As the baby boomer population continues to get older we are seeing a rise in the number of total hip replacements. The hip is one of the largest joints in the body and is built for weight-bearing. This joint is considered a ball and socket joint which allows for more mobility than other joints.
What leads to a THR? The usual culprit for a THR is a result of moderate to severe arthritis. There are three different types of arthritis that can affect you. They are: osteoarthritis, rheumatoid arthritis, and traumatic arthritis. All of the three types result in a degeneration or loss of cartilage in the hip-joint. This results in excessive rubbing of the joint onto itself which can cause intense pain and poor function of the hip-joint.
Depending on the amount of cartilage degeneration before a THR you can experience the following symptoms
- A sensation of clicking or popping in the hip-joint
- Moderate to severe pain on the outside (lateral) part of the hip or groin
- Loss of motion to the hip/stiffness
- Weakness noticed to the affected leg when trying to walk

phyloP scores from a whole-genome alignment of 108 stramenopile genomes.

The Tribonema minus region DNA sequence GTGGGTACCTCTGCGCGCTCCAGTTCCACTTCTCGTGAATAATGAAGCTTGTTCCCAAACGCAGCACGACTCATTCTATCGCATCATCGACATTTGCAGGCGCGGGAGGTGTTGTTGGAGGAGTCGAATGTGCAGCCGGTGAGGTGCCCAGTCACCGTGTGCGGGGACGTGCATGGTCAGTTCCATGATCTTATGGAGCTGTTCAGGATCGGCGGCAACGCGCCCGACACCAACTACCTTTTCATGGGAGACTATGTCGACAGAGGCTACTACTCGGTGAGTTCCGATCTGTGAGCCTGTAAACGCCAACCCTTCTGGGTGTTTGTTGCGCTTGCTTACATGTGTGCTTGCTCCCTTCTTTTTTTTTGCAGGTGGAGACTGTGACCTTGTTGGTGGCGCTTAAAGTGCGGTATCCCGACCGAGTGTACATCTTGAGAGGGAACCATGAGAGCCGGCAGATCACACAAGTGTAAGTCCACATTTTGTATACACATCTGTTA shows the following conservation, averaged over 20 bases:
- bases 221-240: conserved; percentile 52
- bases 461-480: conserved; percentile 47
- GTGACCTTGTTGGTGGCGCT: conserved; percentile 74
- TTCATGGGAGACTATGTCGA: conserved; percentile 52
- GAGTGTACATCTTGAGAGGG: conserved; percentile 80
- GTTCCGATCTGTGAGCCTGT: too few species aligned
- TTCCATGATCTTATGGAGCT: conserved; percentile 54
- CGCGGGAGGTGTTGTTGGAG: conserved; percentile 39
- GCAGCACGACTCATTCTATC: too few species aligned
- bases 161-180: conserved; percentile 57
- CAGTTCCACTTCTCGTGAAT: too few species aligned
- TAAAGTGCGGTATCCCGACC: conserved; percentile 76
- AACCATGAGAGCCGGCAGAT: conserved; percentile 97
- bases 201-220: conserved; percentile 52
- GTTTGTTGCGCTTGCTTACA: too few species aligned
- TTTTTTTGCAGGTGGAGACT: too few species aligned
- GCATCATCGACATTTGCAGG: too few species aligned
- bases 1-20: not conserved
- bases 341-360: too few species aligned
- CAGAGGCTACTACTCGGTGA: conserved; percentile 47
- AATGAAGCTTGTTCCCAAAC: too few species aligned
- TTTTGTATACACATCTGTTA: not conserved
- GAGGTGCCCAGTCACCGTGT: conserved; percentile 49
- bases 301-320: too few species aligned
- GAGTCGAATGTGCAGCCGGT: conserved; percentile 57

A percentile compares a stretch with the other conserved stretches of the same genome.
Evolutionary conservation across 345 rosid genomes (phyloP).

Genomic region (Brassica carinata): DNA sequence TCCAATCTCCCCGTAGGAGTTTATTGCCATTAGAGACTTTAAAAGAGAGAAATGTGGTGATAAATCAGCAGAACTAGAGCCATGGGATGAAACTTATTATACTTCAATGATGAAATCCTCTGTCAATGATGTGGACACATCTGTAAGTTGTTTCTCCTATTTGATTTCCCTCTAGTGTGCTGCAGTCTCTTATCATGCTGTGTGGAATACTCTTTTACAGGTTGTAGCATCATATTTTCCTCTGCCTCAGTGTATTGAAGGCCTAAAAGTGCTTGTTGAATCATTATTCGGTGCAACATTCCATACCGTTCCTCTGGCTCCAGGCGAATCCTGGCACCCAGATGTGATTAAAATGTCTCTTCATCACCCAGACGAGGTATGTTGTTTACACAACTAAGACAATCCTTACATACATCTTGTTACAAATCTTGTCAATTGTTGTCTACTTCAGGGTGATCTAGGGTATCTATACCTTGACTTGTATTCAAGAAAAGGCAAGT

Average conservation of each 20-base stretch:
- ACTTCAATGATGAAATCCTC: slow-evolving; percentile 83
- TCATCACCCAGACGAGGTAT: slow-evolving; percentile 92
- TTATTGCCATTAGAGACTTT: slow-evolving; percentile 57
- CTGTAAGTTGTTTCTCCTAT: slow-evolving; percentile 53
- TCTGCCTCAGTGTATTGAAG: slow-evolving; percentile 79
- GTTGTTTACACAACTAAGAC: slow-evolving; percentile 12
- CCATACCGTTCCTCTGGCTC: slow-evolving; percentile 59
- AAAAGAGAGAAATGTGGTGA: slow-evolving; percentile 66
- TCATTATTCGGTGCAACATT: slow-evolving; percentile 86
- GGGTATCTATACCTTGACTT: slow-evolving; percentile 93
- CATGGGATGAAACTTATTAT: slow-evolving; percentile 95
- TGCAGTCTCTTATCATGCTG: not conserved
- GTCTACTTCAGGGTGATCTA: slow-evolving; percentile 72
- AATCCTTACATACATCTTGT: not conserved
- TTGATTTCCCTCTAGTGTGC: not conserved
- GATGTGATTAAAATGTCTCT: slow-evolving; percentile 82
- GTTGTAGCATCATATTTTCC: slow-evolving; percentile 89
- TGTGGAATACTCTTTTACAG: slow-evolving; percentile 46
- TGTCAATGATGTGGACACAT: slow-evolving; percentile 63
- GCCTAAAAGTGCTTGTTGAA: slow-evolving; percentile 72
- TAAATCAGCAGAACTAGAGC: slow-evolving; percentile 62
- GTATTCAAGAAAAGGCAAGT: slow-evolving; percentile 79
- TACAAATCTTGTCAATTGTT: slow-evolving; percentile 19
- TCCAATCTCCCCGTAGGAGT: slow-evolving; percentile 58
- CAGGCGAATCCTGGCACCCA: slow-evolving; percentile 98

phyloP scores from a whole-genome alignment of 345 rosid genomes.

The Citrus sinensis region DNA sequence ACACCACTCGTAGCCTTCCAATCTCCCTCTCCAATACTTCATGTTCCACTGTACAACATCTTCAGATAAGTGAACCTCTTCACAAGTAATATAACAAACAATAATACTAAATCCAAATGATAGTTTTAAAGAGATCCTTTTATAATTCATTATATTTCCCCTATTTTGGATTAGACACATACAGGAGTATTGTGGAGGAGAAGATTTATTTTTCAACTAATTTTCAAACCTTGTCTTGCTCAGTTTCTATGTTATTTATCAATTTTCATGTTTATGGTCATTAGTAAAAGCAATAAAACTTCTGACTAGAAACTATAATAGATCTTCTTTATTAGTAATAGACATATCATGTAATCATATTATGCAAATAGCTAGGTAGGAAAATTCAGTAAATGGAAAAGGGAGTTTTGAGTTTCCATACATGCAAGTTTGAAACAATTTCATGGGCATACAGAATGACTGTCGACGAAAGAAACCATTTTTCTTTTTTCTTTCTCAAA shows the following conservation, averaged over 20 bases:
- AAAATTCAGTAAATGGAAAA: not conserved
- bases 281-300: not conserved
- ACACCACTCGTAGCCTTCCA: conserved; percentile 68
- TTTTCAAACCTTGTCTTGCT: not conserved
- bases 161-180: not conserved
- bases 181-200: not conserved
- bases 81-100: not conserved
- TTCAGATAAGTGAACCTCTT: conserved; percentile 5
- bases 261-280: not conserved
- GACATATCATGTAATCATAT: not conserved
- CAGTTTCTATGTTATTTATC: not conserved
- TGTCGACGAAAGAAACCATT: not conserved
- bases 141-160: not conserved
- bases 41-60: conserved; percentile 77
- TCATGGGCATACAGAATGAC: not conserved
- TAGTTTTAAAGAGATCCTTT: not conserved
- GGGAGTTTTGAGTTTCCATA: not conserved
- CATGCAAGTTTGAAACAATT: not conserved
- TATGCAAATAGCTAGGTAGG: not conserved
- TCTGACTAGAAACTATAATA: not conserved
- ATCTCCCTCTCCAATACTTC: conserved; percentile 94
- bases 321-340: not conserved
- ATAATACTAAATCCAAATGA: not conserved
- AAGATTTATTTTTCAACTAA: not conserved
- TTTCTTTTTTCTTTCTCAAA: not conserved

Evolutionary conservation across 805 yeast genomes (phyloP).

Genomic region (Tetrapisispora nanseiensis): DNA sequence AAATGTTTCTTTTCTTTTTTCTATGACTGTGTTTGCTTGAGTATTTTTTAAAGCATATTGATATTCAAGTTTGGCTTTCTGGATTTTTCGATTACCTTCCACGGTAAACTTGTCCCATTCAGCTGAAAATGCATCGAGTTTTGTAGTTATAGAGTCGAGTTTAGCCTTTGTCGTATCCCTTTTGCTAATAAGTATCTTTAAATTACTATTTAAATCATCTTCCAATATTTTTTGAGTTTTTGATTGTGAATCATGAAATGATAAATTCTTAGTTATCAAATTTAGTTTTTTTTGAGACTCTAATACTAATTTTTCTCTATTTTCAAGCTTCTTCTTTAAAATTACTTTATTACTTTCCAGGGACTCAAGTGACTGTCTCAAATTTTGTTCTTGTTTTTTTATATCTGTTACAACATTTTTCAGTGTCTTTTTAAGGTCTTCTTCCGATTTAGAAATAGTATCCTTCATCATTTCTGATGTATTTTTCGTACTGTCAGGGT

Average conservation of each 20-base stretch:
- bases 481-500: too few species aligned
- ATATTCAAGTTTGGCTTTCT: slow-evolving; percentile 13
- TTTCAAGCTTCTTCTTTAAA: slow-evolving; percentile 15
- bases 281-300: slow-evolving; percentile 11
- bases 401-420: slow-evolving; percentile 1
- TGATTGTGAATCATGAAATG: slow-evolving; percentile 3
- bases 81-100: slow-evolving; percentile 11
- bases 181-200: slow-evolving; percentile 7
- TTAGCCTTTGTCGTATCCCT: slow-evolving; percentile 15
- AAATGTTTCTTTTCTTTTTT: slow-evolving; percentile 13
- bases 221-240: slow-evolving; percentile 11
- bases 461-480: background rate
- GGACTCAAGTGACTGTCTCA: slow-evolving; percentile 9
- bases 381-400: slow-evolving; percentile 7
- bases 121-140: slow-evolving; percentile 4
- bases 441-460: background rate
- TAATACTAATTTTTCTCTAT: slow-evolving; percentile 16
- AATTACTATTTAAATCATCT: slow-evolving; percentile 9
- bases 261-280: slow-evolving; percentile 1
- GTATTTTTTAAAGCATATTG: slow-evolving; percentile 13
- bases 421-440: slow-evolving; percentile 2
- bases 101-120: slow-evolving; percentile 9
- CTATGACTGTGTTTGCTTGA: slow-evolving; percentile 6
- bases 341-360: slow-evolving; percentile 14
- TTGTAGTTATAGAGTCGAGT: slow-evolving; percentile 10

The surgery – When performing a THR your surgeon will either resurface the hip or the joint will be completely removed and replaced. Depending on your needs they will do the following in surgery: they will replace the ball of the hip with a metal or ceramic material, or they will replace the socket of the joint with ceramic or metal material. Your surgeon may also decide to use plastic for the socket.
Physical Therapy after surgery – Depending on the severity of your condition you may have inpatient physical therapy in the hospital or at home physical therapy before transitioning to outpatient physical therapy. Physical therapy will help you regain strength, flexibility and mobility within the joint. There is usually a good outcome with physical therapy to help you return to your everyday activities. A patient can expect 3-4 months of outpatient physical therapy following this procedure.